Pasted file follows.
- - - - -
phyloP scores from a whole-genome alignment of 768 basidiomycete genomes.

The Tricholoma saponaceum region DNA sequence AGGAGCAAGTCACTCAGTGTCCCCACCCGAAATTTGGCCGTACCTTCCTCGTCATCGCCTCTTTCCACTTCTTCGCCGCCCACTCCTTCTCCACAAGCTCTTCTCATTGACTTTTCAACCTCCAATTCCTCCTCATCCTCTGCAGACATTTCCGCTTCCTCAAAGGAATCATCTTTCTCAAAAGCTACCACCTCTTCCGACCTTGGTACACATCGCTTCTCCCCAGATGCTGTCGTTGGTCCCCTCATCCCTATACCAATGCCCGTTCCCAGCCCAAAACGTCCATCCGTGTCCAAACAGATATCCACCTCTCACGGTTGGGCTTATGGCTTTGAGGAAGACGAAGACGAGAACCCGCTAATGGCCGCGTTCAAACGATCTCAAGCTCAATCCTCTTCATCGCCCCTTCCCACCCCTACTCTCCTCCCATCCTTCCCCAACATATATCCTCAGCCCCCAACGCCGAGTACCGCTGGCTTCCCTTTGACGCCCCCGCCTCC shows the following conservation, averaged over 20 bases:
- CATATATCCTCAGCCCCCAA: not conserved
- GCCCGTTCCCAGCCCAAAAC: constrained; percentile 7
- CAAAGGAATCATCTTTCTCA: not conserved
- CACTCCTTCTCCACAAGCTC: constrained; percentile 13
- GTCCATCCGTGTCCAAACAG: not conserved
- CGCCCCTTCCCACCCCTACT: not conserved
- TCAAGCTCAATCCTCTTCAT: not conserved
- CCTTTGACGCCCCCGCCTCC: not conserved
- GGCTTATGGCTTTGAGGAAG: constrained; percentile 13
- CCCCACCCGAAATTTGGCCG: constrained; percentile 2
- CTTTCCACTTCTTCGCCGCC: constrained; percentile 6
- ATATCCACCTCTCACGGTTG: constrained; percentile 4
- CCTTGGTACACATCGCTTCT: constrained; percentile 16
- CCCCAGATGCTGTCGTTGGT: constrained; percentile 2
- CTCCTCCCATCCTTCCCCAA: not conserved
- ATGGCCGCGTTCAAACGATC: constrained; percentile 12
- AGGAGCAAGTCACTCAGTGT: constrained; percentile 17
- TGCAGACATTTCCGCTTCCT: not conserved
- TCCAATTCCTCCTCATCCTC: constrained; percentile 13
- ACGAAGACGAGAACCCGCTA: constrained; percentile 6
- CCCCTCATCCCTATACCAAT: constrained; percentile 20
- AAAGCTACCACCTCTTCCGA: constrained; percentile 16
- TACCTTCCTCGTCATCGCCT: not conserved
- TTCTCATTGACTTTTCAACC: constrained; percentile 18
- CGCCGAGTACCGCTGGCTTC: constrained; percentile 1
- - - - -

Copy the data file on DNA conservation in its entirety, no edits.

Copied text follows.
phyloP scores from a whole-genome alignment of 768 basidiomycete genomes.

The Tricholoma saponaceum region DNA sequence AGGAGCAAGTCACTCAGTGTCCCCACCCGAAATTTGGCCGTACCTTCCTCGTCATCGCCTCTTTCCACTTCTTCGCCGCCCACTCCTTCTCCACAAGCTCTTCTCATTGACTTTTCAACCTCCAATTCCTCCTCATCCTCTGCAGACATTTCCGCTTCCTCAAAGGAATCATCTTTCTCAAAAGCTACCACCTCTTCCGACCTTGGTACACATCGCTTCTCCCCAGATGCTGTCGTTGGTCCCCTCATCCCTATACCAATGCCCGTTCCCAGCCCAAAACGTCCATCCGTGTCCAAACAGATATCCACCTCTCACGGTTGGGCTTATGGCTTTGAGGAAGACGAAGACGAGAACCCGCTAATGGCCGCGTTCAAACGATCTCAAGCTCAATCCTCTTCATCGCCCCTTCCCACCCCTACTCTCCTCCCATCCTTCCCCAACATATATCCTCAGCCCCCAACGCCGAGTACCGCTGGCTTCCCTTTGACGCCCCCGCCTCC shows the following conservation, averaged over 20 bases:
- CATATATCCTCAGCCCCCAA: not conserved
- GCCCGTTCCCAGCCCAAAAC: constrained; percentile 7
- CAAAGGAATCATCTTTCTCA: not conserved
- CACTCCTTCTCCACAAGCTC: constrained; percentile 13
- GTCCATCCGTGTCCAAACAG: not conserved
- CGCCCCTTCCCACCCCTACT: not conserved
- TCAAGCTCAATCCTCTTCAT: not conserved
- CCTTTGACGCCCCCGCCTCC: not conserved
- GGCTTATGGCTTTGAGGAAG: constrained; percentile 13
- CCCCACCCGAAATTTGGCCG: constrained; percentile 2
- CTTTCCACTTCTTCGCCGCC: constrained; percentile 6
- ATATCCACCTCTCACGGTTG: constrained; percentile 4
- CCTTGGTACACATCGCTTCT: constrained; percentile 16
- CCCCAGATGCTGTCGTTGGT: constrained; percentile 2
- CTCCTCCCATCCTTCCCCAA: not conserved
- ATGGCCGCGTTCAAACGATC: constrained; percentile 12
- AGGAGCAAGTCACTCAGTGT: constrained; percentile 17
- TGCAGACATTTCCGCTTCCT: not conserved
- TCCAATTCCTCCTCATCCTC: constrained; percentile 13
- ACGAAGACGAGAACCCGCTA: constrained; percentile 6
- CCCCTCATCCCTATACCAAT: constrained; percentile 20
- AAAGCTACCACCTCTTCCGA: constrained; percentile 16
- TACCTTCCTCGTCATCGCCT: not conserved
- TTCTCATTGACTTTTCAACC: constrained; percentile 18
- CGCCGAGTACCGCTGGCTTC: constrained; percentile 1